Olivia Birchall, WBS
As a researcher employing econometric methods, I enjoy working with data to gain insight about human phenomena. Although the statistical aspects of the work are satisfying, I am primarily interested in the understanding that can be gained about human behaviour and the mechanics of society. My research focuses on inequalities in education between young people from different family backgrounds. I believe that education is an important mechanism for social mobility and provides great opportunities; however, inequalities in educational outcomes commence at an early age and tend to increase. There is an important role for government policy and society at large in supporting families to provide opportunities for their children’s development. I hope that my research can contribute to this by adding to our understanding of the factors that influence and mediate these trends.
The gap in university participation between young people from poorer and richer families is substantial. Some estimates state that young people from the richest fifth of neighbourhoods are three times more likely to enrol than those from the poorest fifth (HEFCE, 2010). In the context of large increases in undergraduate fees and the prospect of increased debt levels, my research explores the effect of debt aversion and whether this is greater for young people from disadvantaged families, thus contributing to the gap in participation rates.
I firstly develop a theoretical model by extending the standard model of university participation in human capital theory. Debt aversion is introduced by focusing on the utility associated with asset levels, rather than overall lifetime earnings. In choosing to attend university or work straight after school, only one pathway includes a period of negative assets. A person’s evaluation of negative assets will therefore impact on their decision.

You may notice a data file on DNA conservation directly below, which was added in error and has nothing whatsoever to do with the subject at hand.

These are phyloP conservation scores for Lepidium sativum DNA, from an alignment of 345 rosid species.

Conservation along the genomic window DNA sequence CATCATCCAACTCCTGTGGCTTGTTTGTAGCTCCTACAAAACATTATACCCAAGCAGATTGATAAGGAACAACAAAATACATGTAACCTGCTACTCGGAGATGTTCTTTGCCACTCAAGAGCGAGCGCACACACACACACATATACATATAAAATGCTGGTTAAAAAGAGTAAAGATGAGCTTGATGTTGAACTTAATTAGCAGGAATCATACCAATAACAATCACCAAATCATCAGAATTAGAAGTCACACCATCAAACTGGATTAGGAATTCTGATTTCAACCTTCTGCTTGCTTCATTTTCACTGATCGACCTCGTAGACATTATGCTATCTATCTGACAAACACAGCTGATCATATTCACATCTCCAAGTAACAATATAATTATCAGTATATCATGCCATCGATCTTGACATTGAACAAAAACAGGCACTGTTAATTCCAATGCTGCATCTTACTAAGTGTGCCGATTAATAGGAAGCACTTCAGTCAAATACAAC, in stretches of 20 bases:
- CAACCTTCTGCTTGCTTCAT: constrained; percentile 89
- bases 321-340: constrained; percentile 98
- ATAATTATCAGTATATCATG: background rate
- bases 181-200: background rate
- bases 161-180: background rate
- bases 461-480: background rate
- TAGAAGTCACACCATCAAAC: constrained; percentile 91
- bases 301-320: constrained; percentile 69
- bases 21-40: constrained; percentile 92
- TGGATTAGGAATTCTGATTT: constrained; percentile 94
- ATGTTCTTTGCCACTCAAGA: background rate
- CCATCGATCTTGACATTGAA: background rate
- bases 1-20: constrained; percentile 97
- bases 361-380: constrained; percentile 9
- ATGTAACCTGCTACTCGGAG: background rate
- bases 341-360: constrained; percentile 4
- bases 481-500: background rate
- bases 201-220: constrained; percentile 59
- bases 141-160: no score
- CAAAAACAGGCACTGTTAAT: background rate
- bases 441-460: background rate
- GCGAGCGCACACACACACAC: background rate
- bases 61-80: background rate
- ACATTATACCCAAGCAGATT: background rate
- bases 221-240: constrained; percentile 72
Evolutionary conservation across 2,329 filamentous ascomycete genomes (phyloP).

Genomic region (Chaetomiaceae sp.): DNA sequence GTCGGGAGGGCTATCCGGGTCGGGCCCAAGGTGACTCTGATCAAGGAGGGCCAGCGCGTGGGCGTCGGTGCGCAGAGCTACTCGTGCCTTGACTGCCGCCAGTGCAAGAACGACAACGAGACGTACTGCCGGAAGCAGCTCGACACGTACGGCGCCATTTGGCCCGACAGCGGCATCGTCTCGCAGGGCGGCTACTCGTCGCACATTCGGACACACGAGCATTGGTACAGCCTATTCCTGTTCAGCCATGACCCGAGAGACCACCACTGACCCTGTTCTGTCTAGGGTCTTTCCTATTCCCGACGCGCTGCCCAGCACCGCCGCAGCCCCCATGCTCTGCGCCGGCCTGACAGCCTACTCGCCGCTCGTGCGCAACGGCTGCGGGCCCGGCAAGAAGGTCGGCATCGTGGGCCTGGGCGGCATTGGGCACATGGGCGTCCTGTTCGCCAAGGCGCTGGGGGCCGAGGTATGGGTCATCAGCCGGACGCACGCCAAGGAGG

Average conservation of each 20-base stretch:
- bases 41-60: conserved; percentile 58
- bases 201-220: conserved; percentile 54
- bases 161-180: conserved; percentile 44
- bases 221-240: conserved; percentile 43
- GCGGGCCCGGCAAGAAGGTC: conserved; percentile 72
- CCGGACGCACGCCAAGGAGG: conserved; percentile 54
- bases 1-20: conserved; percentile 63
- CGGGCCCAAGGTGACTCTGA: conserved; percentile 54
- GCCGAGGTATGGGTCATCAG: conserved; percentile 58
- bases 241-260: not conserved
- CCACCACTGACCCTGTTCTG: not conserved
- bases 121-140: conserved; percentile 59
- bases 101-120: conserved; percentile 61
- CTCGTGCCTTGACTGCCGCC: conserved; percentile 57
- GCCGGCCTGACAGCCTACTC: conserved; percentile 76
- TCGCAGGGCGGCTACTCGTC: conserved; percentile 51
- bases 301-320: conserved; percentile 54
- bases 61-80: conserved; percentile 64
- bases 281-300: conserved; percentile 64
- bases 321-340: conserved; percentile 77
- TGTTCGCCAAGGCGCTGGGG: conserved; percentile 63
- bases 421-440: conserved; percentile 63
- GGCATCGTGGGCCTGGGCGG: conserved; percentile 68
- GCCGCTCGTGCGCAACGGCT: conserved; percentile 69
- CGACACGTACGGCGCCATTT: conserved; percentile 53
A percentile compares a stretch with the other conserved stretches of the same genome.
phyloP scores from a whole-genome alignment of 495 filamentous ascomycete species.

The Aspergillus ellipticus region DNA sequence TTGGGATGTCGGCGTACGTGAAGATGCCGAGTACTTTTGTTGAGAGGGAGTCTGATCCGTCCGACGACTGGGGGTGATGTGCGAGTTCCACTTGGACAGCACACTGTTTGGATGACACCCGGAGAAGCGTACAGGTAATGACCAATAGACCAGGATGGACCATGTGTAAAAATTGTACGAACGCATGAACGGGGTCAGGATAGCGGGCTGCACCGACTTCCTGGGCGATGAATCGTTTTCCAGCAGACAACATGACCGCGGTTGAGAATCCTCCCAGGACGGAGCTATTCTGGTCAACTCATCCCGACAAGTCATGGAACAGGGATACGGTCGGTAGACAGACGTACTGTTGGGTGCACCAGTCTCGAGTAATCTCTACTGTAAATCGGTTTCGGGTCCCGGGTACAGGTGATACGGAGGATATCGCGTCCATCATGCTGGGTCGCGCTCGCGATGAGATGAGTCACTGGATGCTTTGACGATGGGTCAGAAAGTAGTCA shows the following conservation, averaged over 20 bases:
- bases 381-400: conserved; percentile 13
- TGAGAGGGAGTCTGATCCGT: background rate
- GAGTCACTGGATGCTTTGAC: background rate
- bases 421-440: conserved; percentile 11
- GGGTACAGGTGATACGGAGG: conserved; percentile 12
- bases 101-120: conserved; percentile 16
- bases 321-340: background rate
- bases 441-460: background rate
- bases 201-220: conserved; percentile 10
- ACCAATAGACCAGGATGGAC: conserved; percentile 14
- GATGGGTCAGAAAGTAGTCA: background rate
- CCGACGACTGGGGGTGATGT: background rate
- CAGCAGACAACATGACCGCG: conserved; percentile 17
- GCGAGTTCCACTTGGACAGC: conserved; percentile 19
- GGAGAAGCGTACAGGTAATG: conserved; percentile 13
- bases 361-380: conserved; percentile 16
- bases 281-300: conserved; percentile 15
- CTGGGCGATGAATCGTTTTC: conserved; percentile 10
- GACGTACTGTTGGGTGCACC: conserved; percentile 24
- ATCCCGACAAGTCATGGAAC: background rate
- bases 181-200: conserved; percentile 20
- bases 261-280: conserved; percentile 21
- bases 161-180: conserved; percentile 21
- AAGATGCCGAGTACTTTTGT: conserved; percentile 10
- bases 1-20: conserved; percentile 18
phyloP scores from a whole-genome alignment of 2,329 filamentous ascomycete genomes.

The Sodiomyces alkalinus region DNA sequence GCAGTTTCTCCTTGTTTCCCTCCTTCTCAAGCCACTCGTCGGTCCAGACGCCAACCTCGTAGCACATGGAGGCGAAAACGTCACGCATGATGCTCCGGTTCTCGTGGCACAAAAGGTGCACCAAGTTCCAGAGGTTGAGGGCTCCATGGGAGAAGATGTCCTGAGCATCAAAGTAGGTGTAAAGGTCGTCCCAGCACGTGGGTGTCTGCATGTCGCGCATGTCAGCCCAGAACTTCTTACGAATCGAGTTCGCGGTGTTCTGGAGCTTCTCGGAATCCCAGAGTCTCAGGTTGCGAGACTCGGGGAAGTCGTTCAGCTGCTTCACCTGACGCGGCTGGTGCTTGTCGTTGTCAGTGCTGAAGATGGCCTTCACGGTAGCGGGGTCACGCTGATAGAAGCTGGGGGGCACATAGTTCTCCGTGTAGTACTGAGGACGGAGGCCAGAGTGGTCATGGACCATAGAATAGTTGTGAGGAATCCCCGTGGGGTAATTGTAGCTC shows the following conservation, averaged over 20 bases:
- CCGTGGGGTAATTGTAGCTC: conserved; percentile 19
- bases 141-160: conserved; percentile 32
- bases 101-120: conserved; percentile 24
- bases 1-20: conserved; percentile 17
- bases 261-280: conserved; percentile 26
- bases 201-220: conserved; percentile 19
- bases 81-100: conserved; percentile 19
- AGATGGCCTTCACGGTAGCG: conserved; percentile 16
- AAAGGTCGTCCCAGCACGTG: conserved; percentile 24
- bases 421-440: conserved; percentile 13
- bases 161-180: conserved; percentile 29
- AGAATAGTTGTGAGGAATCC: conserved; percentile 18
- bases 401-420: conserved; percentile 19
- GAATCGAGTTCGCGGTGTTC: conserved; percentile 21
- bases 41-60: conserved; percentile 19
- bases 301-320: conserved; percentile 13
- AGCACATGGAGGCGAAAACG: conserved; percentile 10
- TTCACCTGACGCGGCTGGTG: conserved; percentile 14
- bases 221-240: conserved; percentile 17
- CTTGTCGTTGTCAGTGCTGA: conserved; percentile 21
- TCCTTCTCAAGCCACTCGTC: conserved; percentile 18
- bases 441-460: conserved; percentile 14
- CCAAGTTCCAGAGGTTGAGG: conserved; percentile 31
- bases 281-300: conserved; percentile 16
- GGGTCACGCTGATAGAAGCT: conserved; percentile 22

By applying econometric techniques such as logistic regression to a recent large scale longitudinal dataset (the LSYPE), I show that debt aversion has a negative impact on participation, with someone who believes that “owing money is always wrong” more than 10% less likely to attend university straight from school. Finally, by examining interaction effects and using sub-samples of the data, I find no clear evidence that the effects of debt aversion are more severe for poorer families. Debt aversion appears to affect the decision of young people from all family backgrounds.
The increase in fees will see an increase in indebtedness on graduation. This research predicts a reduction in participation rates as a response.